Yesterday I led the first Negotiating webinar of this academic year; I’m already deep in Negotiating Assistance help, which started in earnest in December. Each year that I have offered this help, I’ve noticed that the timeline of offers has moved up.
(I’ll offer the How to Negotiate Your Academic Job webinar again in March, most likely, but if you need help prior to that, you can get the recording here, or just contact me to work with you individually, at email@example.com)
I updated the Negotiating webinar this year to include info and advice for non-tenure track offers, including VAPs, postdocs, professor of practice positions, and multi-year instructor positions, because those are so common these days.
And I also added new slides to help hammer home some points that I want all negotiators, particularly for the tenure track, to understand. These are related to the 1% vs. 99% aspect of academic offers in this day and age.
Right now, there are haves and have-nots of the academic world. I wrote about this in this Chronicle Vitae column called Disappointed With the Offer? In that column I wrote,
“there are increasing numbers of offers that, even after some negotiation, do not provide sufficient salary for a family to live on, or for an individual to pay off six-figure student debt. They do not cover even a fraction of a family’s moving costs and provide no support at all for the crushing costs of rental (let alone purchase) of a home in an obscenely expensive location. Indeed, some offers have no scope for negotiation at all. When you try, the department will simply say “no.” That happened to two of my clients last week.”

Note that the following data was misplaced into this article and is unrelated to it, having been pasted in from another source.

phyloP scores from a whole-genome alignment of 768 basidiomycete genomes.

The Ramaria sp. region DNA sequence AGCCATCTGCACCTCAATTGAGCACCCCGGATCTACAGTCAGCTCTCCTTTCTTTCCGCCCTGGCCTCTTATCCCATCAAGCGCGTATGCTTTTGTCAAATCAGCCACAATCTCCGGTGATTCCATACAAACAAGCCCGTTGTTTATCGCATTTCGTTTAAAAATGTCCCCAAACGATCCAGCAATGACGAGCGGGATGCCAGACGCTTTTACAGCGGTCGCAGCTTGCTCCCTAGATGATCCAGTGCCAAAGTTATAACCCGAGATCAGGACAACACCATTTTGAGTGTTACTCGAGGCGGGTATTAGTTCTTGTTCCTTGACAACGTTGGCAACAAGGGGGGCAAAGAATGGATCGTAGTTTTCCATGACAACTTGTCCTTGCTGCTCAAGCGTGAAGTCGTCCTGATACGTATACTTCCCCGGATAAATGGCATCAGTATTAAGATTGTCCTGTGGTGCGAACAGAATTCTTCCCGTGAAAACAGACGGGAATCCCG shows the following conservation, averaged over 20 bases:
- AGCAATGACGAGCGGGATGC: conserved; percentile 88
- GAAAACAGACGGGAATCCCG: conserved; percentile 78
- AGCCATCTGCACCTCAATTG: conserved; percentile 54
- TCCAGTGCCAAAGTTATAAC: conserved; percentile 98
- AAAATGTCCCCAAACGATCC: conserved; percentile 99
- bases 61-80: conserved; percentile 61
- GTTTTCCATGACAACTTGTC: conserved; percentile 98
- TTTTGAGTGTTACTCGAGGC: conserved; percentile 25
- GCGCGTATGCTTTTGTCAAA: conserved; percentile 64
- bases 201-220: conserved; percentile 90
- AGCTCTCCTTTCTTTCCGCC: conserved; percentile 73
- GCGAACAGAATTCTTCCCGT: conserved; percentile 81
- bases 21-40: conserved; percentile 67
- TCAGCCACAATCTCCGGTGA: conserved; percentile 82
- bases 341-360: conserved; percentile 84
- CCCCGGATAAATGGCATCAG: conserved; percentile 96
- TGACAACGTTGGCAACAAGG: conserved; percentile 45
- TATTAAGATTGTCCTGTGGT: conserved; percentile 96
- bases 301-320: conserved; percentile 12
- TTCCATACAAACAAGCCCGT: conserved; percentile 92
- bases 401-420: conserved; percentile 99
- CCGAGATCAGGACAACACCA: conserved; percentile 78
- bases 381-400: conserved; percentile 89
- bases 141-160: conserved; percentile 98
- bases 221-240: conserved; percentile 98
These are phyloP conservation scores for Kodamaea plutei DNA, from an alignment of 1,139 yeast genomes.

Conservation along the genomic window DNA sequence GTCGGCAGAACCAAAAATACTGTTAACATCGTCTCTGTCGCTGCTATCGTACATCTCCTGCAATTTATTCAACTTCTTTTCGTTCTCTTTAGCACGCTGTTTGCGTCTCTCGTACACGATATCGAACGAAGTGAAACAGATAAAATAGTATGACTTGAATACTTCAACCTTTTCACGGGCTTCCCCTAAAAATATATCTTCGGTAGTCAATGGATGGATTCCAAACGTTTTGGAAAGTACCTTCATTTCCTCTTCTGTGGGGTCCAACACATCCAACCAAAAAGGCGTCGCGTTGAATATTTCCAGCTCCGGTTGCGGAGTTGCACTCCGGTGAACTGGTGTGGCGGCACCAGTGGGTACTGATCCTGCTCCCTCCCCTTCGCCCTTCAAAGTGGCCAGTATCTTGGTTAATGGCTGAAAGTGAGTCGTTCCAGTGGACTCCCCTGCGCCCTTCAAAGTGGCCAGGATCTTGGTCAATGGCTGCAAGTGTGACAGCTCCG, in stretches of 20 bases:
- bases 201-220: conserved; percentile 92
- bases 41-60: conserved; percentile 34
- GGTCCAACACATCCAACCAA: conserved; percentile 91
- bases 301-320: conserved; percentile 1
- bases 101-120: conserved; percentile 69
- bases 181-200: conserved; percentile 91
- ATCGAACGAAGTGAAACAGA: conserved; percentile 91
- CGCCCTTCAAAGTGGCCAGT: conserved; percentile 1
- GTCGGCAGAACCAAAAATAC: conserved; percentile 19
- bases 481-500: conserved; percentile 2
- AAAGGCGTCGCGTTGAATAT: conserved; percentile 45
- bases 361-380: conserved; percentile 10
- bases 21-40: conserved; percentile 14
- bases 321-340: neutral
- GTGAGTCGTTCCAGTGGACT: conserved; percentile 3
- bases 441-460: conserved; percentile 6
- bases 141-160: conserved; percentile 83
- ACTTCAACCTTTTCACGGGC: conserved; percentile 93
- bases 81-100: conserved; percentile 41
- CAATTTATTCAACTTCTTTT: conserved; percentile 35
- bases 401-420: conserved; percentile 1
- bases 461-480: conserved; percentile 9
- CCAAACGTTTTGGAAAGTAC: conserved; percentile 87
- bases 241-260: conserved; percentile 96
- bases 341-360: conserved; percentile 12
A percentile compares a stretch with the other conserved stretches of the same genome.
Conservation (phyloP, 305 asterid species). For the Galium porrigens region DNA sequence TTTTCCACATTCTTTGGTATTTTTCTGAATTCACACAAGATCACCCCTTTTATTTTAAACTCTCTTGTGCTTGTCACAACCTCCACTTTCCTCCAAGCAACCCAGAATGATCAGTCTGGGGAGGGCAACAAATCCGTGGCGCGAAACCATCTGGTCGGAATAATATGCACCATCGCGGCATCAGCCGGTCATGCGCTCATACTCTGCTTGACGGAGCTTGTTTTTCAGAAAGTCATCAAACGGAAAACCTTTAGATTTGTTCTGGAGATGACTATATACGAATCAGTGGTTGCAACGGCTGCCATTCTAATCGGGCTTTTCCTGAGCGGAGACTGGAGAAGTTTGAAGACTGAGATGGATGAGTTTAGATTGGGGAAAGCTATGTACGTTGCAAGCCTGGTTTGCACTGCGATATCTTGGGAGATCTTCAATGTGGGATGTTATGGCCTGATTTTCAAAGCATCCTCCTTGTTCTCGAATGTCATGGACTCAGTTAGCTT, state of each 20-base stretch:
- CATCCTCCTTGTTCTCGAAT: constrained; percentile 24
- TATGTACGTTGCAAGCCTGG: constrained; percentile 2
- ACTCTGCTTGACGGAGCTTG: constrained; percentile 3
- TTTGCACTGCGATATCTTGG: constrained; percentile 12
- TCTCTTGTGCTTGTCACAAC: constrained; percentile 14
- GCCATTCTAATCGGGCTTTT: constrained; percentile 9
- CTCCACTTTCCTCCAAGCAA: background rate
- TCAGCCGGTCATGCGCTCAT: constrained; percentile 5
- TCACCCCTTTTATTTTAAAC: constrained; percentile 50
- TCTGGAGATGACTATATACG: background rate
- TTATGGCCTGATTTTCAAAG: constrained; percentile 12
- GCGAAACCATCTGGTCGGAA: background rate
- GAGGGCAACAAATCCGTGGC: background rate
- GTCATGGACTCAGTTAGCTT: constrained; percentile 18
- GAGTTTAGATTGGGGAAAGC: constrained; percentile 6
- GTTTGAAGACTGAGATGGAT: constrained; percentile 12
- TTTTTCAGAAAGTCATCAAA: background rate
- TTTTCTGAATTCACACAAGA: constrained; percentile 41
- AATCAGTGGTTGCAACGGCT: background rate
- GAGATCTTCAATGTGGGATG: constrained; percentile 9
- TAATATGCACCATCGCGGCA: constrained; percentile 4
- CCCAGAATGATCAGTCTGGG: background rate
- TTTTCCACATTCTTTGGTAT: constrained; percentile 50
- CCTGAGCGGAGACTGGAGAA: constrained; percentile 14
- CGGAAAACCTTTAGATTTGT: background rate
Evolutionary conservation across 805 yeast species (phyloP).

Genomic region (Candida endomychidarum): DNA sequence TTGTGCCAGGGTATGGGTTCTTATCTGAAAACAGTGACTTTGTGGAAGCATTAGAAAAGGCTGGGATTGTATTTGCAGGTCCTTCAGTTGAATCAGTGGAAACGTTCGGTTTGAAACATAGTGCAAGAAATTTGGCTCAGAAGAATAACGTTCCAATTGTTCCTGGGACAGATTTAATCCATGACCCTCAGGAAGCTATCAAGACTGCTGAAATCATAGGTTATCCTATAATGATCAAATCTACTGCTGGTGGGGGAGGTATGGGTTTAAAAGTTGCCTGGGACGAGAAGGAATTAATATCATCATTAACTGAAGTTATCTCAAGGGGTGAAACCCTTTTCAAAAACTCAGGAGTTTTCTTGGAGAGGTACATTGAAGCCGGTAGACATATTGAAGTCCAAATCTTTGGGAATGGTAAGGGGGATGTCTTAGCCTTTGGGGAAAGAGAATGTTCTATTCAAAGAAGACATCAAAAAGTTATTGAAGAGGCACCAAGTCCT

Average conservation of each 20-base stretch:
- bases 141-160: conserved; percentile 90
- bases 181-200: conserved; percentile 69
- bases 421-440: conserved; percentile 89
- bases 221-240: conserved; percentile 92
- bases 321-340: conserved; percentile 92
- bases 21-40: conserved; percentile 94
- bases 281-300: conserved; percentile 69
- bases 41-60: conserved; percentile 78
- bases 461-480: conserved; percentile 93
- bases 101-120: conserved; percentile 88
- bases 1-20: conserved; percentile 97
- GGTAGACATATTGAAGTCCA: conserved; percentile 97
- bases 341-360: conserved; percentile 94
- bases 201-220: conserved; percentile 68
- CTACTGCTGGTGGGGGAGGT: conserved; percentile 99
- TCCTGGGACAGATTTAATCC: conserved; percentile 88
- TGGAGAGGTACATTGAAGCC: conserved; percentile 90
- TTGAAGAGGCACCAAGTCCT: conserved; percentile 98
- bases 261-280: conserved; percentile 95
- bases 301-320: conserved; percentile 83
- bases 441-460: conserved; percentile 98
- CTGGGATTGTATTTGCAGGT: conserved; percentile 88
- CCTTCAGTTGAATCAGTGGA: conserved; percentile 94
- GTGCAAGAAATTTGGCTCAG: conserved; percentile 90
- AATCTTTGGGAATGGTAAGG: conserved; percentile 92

I still feel that these disparities are not sufficiently understood, particularly as they pertain to variations among both types of institutions, and types of disciplines.
So, I added these slides to the webinar, and to make them better known, I’m sharing them here now. While these are not “real” figures from actual negotiations — and should NOT be taken as conclusive parameters for your own negotiation, which is always unique and distinctive to the specifics of YOUR case — they are representative aggregate figures based on hundreds of negotiations I’ve assisted with.
(HI SLAC = elite SLAC like Williams or Amherst, and Reg. Coll = Regional Teaching College)
These vast disparities also can complicate matters beyond simple binaries. After all, a Finance tenure track offer at a small resource poor teaching college may well pay more salary than a German tenure track offer at an R1…
Because of this, I make two key recommendations prior to entering any negotiation. The first is: Evaluate Context Carefully, using your best Ph.D.-level research and detective skills.
And the second is, get help. Because negotiating is difficult to do well, and easy to do badly. It is as common to accept a problematically low offer as it is to demand an excessively high offer, for the same reason: Because you don’t know the norms of your field and the type of institution you’re dealing with. This understanding requires a depth of contexual and institutional knowledge that few brand new Ph.D.s possess or have reason to possess.
And especially for new Ph.D.s, who have spent many long years being grossly undervalued, and disrespected, it is almost impossible to have an accurate sense of your own value in a negotiation, and to veer wildly in tone between obsequiousness, and a kind of indignant entitlement (sometimes, I’m afraid, the result of a misread of The Professor Is In!)
So, in sum, use your giant Ph.D.-level brain to really investigate the financial and cultural norms of your field and the kind of institution you’re dealing with, prior to embarking on negotiations. And, take your time, don’t just say yes immediately to any offer, and get the help and advice of someone who has your back.